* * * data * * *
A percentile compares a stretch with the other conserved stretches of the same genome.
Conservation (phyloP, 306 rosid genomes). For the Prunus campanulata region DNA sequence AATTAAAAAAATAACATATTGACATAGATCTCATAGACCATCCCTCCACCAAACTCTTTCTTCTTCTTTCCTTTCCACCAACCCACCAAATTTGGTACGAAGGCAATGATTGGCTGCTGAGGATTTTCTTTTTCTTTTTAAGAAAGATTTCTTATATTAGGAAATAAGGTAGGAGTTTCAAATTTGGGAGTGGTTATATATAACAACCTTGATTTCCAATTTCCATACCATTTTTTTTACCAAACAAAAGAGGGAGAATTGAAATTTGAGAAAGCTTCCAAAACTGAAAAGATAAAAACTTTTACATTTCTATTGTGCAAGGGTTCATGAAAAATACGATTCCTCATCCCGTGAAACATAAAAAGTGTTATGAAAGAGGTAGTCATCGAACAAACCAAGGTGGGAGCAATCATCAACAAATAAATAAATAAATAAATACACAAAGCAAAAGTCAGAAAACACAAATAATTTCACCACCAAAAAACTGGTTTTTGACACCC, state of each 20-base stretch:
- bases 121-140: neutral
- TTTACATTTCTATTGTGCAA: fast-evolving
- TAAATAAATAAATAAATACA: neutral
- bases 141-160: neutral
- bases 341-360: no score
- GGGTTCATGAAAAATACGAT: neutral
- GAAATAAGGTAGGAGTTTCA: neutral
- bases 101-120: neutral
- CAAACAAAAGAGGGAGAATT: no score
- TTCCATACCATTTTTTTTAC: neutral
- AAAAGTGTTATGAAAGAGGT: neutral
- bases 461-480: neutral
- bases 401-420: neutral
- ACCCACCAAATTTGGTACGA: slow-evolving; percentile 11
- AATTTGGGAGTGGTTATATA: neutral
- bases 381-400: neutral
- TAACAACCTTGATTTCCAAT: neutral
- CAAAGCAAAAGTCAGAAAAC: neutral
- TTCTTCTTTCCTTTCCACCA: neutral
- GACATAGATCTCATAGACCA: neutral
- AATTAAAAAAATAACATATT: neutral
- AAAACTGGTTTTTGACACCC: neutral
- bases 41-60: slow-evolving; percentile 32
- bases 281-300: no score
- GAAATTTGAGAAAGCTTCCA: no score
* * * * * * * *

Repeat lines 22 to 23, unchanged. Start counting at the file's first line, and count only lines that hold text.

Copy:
- GACATAGATCTCATAGACCA: neutral
- AATTAAAAAAATAACATATT: neutral